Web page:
Determining the Consistency Ratio

Step 1: For each row of the pairwise comparison matrix, determine a weighted sum by summing the multiples of the entries by the priority of its corresponding (column) alternative. Step 2: For each row, divide its weighted sum by the priority of its corresponding (row) alternative. Step 3: Determine the average, Pmax, of the results of step 2.

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Slide 45

Determining the Consistency Ratio

Step 4: Compute the consistency index, CI, of the n alternatives by: CI = (Pmax - n)/(n - 1). (P )/(n Step 5: Determine the random index, RI, as follows: Number of Alternative (n) (n 3 4 5 Random Index (RI) 0.58 0.90 1.12 Number of Alternative (n) (n 6 7 8 Random Index (RI) 1.24 1.32 1.41

**Step 6: Compute the consistency ratio: CR = CR/RI.
**

Slide 46

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**Example: Gill Glass
**

Designer Gill Glass must decide which of three manufacturers will develop his "signature´ toothbrushes. Three factors are important to Gill: (1) his costs; (2) reliability of the product; and, (3) delivery time of the orders. The three manufacturers are Cornell Industries, Brush Pik, and Picobuy. Cornell Industries will sell toothbrushes to Gill Glass for $100 per gross, Brush Pik for $80 per gross, and Picobuy for $144 per gross.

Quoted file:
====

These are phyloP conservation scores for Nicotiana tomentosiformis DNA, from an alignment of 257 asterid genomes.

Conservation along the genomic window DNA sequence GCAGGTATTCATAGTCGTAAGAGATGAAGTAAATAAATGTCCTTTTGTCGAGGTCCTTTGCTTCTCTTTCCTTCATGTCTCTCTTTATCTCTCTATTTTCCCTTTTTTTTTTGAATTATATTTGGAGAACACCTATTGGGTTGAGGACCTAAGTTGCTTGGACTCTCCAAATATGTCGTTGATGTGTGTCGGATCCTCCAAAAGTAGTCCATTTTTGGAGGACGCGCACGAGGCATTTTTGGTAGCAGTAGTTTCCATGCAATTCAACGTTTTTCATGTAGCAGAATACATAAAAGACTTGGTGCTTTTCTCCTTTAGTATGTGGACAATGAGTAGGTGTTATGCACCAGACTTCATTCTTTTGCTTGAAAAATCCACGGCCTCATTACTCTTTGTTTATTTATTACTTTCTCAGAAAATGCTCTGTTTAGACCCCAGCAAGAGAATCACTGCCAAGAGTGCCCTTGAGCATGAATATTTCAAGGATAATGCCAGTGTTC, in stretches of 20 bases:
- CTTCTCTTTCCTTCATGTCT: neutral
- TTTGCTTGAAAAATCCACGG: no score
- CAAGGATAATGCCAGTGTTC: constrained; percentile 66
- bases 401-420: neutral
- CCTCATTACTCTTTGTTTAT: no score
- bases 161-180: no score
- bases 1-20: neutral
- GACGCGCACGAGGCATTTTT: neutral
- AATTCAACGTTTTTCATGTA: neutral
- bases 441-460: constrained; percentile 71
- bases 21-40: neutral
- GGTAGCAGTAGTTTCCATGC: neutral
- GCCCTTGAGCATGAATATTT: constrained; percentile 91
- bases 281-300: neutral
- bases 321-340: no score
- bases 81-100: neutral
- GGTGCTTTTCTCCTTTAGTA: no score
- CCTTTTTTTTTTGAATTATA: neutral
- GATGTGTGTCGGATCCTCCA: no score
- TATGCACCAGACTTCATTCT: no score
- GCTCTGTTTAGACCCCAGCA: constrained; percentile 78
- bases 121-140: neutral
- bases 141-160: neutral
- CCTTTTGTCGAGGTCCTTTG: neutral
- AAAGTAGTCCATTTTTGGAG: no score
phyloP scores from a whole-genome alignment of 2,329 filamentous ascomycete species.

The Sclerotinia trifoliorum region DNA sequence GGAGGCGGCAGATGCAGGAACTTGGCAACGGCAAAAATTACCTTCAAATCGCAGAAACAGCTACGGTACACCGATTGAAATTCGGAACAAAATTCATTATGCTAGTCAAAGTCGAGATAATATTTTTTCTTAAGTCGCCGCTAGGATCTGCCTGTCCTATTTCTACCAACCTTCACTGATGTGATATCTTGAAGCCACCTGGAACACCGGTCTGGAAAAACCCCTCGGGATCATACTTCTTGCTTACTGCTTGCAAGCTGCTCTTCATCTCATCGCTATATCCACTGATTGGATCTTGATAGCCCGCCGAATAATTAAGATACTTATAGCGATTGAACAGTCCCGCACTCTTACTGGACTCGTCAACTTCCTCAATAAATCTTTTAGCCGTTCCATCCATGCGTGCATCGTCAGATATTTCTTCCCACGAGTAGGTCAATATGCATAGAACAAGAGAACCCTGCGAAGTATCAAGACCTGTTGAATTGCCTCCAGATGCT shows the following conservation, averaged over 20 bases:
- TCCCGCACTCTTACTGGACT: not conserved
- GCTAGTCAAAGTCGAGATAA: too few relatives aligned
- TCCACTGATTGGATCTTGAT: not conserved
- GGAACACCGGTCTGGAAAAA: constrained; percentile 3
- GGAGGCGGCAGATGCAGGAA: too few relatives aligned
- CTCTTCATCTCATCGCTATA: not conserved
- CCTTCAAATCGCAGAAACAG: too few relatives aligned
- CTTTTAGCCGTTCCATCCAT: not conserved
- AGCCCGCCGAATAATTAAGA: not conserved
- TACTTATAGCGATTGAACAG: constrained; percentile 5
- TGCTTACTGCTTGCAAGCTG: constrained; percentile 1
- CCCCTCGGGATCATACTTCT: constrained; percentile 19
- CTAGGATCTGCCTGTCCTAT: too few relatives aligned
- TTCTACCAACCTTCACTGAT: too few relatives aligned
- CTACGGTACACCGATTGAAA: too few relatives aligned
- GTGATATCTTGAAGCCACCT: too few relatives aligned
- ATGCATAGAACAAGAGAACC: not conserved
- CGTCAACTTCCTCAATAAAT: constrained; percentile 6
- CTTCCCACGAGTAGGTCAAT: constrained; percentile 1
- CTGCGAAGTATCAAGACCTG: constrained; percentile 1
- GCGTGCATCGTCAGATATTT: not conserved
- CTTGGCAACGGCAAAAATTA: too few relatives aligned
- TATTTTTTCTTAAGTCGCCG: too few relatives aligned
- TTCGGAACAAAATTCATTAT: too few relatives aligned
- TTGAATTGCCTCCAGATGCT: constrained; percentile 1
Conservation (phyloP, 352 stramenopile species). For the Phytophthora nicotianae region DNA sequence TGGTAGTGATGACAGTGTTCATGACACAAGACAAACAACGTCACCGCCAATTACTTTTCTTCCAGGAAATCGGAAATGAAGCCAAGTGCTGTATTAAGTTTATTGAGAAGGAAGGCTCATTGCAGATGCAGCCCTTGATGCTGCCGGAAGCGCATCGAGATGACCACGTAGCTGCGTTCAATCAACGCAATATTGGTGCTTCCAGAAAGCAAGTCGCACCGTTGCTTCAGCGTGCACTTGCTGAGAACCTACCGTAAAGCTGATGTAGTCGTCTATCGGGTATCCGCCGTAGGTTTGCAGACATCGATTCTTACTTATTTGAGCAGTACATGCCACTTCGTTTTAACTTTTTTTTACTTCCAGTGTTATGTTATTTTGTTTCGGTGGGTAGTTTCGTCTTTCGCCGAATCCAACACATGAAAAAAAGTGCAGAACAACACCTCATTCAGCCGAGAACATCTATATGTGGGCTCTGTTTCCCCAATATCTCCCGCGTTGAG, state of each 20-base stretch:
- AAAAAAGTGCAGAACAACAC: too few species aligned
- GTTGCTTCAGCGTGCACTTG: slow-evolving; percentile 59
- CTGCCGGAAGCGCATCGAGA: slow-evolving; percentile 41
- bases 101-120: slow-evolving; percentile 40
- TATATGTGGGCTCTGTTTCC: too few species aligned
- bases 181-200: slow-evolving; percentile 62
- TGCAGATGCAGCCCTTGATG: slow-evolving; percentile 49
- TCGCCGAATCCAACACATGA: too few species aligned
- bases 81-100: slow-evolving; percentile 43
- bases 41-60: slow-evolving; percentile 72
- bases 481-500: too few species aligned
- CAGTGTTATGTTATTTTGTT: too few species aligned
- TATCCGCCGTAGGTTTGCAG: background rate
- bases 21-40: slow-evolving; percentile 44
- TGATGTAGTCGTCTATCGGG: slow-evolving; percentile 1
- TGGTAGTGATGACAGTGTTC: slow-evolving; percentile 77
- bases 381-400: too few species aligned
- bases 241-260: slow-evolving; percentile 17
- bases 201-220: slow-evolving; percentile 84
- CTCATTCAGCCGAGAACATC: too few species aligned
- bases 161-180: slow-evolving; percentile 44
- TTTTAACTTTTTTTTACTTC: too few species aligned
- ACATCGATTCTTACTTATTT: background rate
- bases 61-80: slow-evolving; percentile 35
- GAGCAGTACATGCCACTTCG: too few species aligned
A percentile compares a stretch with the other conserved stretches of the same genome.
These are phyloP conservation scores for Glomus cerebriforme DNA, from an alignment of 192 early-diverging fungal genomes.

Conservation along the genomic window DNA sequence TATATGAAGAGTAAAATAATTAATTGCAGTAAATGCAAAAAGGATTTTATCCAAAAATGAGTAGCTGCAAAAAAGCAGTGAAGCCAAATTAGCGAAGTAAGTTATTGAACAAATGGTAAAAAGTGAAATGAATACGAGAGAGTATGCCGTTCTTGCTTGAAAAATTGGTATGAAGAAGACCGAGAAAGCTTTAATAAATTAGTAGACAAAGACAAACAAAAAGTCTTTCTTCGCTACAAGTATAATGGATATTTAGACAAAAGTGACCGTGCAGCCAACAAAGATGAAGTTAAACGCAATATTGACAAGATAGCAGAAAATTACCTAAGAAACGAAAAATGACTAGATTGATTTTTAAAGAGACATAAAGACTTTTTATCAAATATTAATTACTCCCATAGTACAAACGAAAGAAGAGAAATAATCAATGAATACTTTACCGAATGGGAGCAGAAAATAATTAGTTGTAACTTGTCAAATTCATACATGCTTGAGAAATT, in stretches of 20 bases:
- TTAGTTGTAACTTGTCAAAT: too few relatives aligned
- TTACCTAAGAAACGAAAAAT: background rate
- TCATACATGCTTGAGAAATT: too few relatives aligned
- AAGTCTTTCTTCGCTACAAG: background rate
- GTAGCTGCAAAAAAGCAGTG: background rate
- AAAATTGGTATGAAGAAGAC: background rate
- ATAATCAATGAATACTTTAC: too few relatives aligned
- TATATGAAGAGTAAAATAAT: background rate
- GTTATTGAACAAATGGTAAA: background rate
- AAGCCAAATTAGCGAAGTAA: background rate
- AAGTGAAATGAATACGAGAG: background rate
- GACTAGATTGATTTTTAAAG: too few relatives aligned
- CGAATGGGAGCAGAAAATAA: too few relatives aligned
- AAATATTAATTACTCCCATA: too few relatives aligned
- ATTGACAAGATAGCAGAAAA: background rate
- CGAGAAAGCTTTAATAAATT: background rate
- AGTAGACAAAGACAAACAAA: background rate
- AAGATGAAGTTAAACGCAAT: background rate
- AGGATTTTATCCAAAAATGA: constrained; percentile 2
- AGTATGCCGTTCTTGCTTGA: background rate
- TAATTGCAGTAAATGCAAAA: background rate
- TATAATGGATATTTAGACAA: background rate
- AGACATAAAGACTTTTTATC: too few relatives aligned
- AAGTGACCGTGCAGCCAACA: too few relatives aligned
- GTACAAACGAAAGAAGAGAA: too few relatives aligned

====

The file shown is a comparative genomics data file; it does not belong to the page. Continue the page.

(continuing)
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Slide 47

Example: Gill Glass

Hierarchy for the Manufacturer Selection Problem Select the Best Toothbrush Manufacturer

Overall Goal

Criteria

Cost Cornell Brush Pik Picobuy

Reliability Cornell Brush Pik Picobuy

Delivery Time Cornell Brush Pik Picobuy

Decision Alternatives

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Slide 48

**Pairwise Comparison Matrix: Cost
**

Gill has decided that in terms of price, Brush Pik is moderately preferred to Cornell and very strongly preferred to Picobuy. In turn Cornell is strongly to very strongly preferred to Picobuy.

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Slide 49

Pairwise Comparison Matrix: Cost

Since Brush Pik is moderately preferred to Cornell, Cornell's entry in the Brush Pik row is 3 and Brush Pik's entry in the Cornell row is 1/3. Since Brush Pik is very strongly preferred to Picobuy, Picobuy's entry in the Brush Pik row is 7 and Brush Pik's entry in the Picobuy row is 1/7. Since Cornell is strongly to very strongly preferred to Picobuy, Picobuy's entry in the Cornell row is 6 and Cornell's entry in the Picobuy row is 1/6.

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Slide 50

**Pairwise Comparison Matrix: Cost
**

Cornell Brush Pik Picobuy Cornell Brush Pik Picobuy 1 3 1/6 1/3 1 1/7 6 7 1

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Slide 51

**Normalized Matrix: Cost
**